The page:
SC: The end of the film ties in with the Industrial Revolution, and these men become obsolete. You see Blocker in the final scene wearing a wool suit and a top hat, beside a steam engine, looking incredibly uncomfortable. All Captain Blocker has known since he was a child, since he was 14 years old fighting as a child in the Civil War, is fighting. Fighting for the Untied States government, fighting in the Indian Wars. What use is that man to anyone? My hope is he can lead a very productive life and give back in ways he didn’t before. We see him in the beginning of the film as a man with deeply entrenched views about Native Americans. Yet he has a complex relationship with an African American corporal [Jonathan Majors] that becomes very emotional. Yet he asks an African American man to chain a Native American man, a man whose forbearers likely came over in chains. So he’s a very complex character, Blocker.

Rosalee and the women of Yellow Hawk’s family face a foe.

MM: Did you think about how the particular racial narrative Hostiles is pushing would splash into the national conversation we’re having?

SC: There are so many voices shouting to be heard right now and so few that are listening. We live in an increasingly partisan society, getting moreso by the day. The thought process was about how can this film spark a conversation about this necessary sense of understanding others, of reconciliation and enlightenment. Cinema is society, when it’s done well. This film speaks to the human condition, and I think it can play to people on the coasts as well as in the heartland, to say, “Look, we can overcome our differences, because if not we’re going to continue down this troubling path.”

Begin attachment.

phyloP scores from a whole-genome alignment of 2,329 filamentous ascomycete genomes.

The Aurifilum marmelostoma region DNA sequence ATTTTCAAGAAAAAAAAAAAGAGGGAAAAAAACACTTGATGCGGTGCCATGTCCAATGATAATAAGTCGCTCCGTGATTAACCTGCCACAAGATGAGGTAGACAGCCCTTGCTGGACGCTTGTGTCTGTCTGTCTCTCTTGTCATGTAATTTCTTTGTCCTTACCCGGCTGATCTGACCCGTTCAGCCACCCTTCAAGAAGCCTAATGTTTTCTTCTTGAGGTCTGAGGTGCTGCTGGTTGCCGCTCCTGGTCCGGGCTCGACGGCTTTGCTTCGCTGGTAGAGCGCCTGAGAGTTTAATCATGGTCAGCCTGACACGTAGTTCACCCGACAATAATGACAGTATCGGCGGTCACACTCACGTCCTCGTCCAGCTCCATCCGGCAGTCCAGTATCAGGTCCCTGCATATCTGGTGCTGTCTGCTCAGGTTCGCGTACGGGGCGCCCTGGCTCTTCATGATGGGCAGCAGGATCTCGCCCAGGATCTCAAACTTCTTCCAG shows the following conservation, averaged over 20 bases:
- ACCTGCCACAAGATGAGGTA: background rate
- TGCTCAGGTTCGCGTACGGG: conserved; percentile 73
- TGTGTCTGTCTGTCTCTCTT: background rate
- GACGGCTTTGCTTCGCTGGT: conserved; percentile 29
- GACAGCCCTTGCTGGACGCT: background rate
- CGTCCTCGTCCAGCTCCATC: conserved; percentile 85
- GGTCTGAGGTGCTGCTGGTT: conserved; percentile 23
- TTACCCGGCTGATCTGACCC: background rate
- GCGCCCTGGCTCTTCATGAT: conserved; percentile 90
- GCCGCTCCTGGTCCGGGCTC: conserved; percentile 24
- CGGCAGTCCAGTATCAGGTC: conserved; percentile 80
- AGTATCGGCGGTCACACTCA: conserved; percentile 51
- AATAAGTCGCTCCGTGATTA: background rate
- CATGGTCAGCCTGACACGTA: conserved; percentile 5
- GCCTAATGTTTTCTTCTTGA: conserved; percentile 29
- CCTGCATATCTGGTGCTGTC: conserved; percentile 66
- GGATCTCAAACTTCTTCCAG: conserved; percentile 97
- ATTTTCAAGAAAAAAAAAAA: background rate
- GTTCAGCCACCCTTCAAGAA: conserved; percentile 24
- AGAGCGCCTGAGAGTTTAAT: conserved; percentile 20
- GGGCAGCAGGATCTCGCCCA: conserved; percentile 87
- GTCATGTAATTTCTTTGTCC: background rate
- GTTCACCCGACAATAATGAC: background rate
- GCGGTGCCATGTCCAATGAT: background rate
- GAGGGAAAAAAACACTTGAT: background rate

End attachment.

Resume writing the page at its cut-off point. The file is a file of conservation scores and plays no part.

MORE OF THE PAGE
MM: Would you say you were inspired by John Ford?

SC: Certainly I was inspired by him. Even though, in a lot of those films, a lot of men wore black hats, and a lot of men wore white hats. Native Americans were portrayed a certain way and the white saviors were portrayed a certain way. In my film they’re all hostiles. The United States government is hostile, Christian Bale’s character is hostile, Wes Studi has been, certainly the Comanches that begin the raid are hostiles. The fur trappers who abduct the women, certainly. No one is immune to that in this film. Most Westerns don’t really deal in those kinds of shades of ambiguity. They’re much more starkly black and white. I love moral ambiguity and moral complexity.

When you’re shooting those landscapes and dealing in themes that John Ford and Anthony Mann and Howard Hawks certainly mined there’s no doubt people will compare you to them. Look I don’t make it easy for myself: when you make a film in the gangster genre or the western genre, where some of the best films ever made reside, you will inevitably be compared to their best films. There’s no question. I don’t take that lightly, but you try to make as personal film you can that in some way speaks to the times in which you live. I’m very proud of the film. My work can sometimes prove to be divisive, but I think in time people will come to the films and understand them. I think it was Coppola who said, “If everyone like your film, it probably wasn’t very good.” MM

Hostiles opened in theaters December 22, 2017, courtesy of Entertainment Studios.